Bob Youngman received the expected ‘don’t come Monday’ message. The next day he
was out one door and in through another.
All had been going well for Bob and his soon-to-be partner Tim Richardson when they
were part of established machinery supplies company Richardson McCabe. Bob joined
in 1972 and was appointed a board member the following year. Tim was manager of
the construction machinery section. Over time, a strong working relationship evolved
into an enduring friendship.
The venture grew, they joined forces with a similar ‘old school’ company Tappenden
Holdings, and their worlds remained unruffled. That was until 1979 when they found
themselves in the sights of corporate raider Brierleys. A 50 percent stake was taken
and immediately on-sold to Ceramco.
A week after Bob’s departure, Tim followed suit. They were both at an age and stage
where they were likely unemployable but were also well into survival mode. Creating
Youngman Richardson became the best option.
Bob—nine years Tim’s senior—decided they would set up a limited liability company
rather than the ‘kiss of death’ partnership option. They had equal shareholding
and operated under a formal board structure and operating procedures.
With the contractual ink barely dry, the two men boarded a plane to Japan with the
aim of securing a range of franchises. They returned with relationships established
with Robin/Subaru Engines and Denyo Generators. Slowly and surely they acquired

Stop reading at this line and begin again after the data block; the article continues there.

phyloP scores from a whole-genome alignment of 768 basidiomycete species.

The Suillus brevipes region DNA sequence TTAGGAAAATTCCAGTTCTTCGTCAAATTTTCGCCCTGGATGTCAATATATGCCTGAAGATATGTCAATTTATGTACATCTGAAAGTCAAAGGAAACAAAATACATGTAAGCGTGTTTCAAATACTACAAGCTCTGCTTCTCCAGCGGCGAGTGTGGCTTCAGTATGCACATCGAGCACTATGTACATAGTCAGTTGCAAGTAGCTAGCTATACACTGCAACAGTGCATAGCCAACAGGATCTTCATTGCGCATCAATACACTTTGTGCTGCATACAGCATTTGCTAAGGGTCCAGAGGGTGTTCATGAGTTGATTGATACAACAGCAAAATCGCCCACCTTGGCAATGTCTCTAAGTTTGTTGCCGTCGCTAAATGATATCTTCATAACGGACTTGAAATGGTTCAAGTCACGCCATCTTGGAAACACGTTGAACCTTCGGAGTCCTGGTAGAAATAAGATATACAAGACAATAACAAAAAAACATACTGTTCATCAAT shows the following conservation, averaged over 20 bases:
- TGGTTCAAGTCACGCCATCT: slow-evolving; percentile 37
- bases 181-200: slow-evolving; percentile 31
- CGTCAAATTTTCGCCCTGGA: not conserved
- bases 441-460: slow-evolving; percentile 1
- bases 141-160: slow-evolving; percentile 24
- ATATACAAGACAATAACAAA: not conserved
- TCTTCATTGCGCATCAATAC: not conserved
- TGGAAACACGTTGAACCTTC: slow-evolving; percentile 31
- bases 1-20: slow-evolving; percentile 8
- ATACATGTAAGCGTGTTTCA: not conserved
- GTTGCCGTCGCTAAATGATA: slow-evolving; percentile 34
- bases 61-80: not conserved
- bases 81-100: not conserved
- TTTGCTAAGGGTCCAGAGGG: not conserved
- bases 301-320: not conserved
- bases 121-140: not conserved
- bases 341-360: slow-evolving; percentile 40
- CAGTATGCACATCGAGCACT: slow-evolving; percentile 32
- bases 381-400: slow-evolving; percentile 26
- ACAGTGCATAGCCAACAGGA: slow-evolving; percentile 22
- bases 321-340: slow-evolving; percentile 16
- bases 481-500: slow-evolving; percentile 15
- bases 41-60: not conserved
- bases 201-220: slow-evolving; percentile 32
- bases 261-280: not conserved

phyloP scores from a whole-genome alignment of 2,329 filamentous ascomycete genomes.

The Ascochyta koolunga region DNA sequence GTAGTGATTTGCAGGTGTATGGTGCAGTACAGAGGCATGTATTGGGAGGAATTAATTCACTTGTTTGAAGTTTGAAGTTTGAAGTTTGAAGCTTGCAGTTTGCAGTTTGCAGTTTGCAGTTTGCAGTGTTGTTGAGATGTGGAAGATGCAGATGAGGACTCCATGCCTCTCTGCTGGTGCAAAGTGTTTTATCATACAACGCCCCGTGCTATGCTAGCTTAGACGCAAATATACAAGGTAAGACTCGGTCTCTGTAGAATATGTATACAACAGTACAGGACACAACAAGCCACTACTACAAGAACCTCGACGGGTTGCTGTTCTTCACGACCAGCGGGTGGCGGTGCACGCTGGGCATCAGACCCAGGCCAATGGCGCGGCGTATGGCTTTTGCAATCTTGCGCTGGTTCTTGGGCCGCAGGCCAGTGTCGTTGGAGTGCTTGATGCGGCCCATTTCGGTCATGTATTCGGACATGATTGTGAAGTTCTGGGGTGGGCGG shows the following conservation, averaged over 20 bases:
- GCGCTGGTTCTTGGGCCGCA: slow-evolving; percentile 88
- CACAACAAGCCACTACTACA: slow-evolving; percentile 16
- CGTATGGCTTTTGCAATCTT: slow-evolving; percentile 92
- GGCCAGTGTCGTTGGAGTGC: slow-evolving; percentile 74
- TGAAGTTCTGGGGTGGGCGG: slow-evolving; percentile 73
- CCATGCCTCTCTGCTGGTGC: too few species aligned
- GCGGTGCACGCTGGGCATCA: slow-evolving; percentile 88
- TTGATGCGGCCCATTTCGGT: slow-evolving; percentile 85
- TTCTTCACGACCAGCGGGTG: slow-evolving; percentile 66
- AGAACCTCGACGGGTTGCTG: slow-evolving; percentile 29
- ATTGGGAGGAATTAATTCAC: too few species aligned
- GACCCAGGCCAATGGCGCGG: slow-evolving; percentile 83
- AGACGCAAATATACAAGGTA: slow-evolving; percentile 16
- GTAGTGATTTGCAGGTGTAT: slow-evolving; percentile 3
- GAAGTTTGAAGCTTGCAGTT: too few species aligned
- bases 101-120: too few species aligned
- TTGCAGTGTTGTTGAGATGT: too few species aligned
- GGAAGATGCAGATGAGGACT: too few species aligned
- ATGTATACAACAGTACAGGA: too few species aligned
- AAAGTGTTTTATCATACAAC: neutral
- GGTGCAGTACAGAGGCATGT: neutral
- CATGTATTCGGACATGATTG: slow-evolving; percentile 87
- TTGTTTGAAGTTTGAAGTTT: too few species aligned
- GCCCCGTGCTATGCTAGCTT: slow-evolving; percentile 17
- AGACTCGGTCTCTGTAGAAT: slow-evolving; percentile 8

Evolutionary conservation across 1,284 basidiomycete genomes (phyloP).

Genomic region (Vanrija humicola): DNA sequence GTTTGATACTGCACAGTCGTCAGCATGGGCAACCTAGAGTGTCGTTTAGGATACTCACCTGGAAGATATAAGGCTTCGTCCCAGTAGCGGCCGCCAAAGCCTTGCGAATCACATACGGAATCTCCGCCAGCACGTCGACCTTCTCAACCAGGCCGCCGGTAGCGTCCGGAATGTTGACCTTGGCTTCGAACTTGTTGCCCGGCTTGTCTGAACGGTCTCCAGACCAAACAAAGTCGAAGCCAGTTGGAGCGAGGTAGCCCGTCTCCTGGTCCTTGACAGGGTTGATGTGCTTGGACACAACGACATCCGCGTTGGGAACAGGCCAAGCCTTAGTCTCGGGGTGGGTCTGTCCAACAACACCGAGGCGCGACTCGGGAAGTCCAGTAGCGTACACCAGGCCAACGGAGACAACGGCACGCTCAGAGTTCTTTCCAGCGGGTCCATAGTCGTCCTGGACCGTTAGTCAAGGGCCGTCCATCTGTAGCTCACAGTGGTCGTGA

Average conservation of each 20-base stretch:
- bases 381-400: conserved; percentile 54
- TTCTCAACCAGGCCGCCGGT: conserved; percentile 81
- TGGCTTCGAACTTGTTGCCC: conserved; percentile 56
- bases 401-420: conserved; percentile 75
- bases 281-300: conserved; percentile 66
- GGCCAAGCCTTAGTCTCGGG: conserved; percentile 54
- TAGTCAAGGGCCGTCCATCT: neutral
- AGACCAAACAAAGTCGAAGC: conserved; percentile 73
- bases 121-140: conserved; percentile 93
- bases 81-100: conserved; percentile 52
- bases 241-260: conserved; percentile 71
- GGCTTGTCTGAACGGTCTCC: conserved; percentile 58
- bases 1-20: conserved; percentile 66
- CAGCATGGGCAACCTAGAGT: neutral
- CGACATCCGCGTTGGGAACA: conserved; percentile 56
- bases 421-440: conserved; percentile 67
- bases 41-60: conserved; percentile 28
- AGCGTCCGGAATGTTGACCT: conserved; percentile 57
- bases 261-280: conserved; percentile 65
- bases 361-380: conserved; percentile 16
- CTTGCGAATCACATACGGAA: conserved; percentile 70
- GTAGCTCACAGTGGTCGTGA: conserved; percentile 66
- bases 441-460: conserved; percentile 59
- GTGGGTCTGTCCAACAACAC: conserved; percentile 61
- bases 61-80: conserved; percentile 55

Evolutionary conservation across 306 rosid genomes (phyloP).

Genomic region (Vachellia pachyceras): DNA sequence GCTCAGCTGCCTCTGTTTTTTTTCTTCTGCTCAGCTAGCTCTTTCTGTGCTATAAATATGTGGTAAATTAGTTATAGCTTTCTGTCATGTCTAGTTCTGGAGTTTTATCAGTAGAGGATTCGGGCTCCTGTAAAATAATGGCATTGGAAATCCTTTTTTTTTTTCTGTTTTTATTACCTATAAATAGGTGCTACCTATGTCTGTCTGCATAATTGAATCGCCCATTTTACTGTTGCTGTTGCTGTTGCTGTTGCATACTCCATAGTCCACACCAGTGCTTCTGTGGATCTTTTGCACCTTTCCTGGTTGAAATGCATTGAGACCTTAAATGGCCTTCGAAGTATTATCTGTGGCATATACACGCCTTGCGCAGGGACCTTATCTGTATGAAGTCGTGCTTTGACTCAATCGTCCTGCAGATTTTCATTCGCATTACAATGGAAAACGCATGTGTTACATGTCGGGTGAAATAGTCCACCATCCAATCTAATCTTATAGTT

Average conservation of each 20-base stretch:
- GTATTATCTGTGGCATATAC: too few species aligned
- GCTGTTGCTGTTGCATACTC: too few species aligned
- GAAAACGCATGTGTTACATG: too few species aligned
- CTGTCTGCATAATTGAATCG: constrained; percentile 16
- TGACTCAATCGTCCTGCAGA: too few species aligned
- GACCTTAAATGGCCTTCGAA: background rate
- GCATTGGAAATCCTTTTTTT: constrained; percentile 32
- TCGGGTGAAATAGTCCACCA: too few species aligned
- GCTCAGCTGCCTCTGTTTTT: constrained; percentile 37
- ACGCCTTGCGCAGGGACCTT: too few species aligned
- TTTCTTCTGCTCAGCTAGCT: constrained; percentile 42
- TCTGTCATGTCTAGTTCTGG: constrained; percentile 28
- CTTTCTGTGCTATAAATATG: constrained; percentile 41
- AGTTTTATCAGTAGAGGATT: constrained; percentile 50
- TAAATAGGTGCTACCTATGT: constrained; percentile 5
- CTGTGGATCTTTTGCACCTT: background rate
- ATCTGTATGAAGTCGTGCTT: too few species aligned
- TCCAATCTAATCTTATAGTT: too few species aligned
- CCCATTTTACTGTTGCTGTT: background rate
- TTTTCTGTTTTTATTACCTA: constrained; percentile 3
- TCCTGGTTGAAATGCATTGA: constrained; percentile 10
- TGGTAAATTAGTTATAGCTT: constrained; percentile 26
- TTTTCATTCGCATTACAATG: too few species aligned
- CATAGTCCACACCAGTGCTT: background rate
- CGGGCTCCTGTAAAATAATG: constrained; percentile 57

more dealerships and larger premises, and the business duly prospered.
The move to bring family into the business came not through a bout of nepotism but
rather through a search for good people.
“Family essentially came on board when we needed people,” says Bob. The first off
the rank was his son-in-law Tony Fairfield. He had been general sales manager at
Morgan Furniture so he’d already built his own reputation and had a track record
that could be assessed.
Three generations now work in the business. Tony is managing director. His son Phil
is national sales manager and Tony’s son-in-law is the current Tauranga branch representative.
Tim is chairman, after being handed this position by Bob Youngman four years ago.
His son Ed is sales and marketing director. Part of the success of this succession
route is that all the offspring established themselves first in other situations.
If they had come straight from school without additional life experience the results
may not have been so enduring.
That said, both Ed and Phil got their taste of the operation at an early age.
“Both used to come in during school holidays and work in the warehouse but then
when they finished school they went off to make their own way elsewhere,” Tim said.
When Ed returned from working overseas with multinational North Sails he asked his
father about the possibility of a position in the family firm. His request was referred
to Bob to avoid any notion of favouritism.
“At the time we had nothing available. Six months down the track a suitable position
became available—in the warehouse.”
Both Phil and Ed started in this role which created a ‘sink or swim’ urgency underpinned
by the instructions each received on day one: “Don’t let us—or yourself down.”
Each founder agrees there is a natural risk of overprotecting kin that anyone in
the succession planning process needs to contain. There have to be clear performance
measurement criteria and responsibilities expected.
The generational involvement in the business has sent positive messages to the bank,
the marketplace and also key suppliers—especially the Japanese.
“The family connection is well regarded and helps maintain and build strong relationships.
With one key supplier, Mikasa, we have dealt with the grandfather, father and now
son. Like us, their offspring started working from the ground floor up,” says Bob.
Bob comes and goes from the business but remains on the board. Tim comes in three
days a week and will remain, he says, as long as he has work to do and is not a
nuisance. “You know when it is time to go home.”